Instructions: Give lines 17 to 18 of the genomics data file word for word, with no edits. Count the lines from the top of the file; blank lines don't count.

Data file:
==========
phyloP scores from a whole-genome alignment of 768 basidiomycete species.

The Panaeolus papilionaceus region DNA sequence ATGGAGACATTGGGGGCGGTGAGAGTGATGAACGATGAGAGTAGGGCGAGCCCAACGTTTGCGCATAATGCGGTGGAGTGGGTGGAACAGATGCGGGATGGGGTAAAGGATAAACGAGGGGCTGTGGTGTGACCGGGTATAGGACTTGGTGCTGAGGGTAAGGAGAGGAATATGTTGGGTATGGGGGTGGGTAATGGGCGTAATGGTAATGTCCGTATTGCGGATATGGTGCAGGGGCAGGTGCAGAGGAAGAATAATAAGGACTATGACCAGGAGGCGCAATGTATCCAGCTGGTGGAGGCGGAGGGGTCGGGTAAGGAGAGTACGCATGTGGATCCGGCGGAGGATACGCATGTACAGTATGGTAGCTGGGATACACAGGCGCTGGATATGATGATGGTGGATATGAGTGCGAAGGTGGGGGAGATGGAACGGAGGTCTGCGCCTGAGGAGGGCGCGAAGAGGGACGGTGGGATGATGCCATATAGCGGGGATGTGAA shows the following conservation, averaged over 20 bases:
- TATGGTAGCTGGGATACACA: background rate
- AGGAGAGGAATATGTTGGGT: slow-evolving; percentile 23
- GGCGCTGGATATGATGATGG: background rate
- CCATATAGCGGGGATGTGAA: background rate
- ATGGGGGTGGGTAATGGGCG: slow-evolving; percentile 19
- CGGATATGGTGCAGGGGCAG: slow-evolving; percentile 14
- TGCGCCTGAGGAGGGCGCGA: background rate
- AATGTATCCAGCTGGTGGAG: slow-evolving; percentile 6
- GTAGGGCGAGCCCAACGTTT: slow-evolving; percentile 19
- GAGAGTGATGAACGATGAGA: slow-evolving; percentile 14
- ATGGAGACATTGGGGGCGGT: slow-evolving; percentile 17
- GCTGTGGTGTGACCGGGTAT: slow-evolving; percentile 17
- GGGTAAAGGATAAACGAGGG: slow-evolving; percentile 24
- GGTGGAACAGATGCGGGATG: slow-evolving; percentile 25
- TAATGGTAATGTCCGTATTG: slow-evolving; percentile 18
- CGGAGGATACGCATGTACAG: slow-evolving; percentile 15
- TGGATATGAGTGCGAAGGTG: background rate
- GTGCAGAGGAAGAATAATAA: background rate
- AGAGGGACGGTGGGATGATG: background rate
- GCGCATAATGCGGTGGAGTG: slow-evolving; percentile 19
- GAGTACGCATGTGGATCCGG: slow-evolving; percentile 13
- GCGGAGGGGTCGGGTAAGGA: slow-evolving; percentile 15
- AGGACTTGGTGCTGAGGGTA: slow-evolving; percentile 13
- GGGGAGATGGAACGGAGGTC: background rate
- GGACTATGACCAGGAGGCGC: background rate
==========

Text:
- TAATGGTAATGTCCGTATTG: slow-evolving; percentile 18
- CGGAGGATACGCATGTACAG: slow-evolving; percentile 15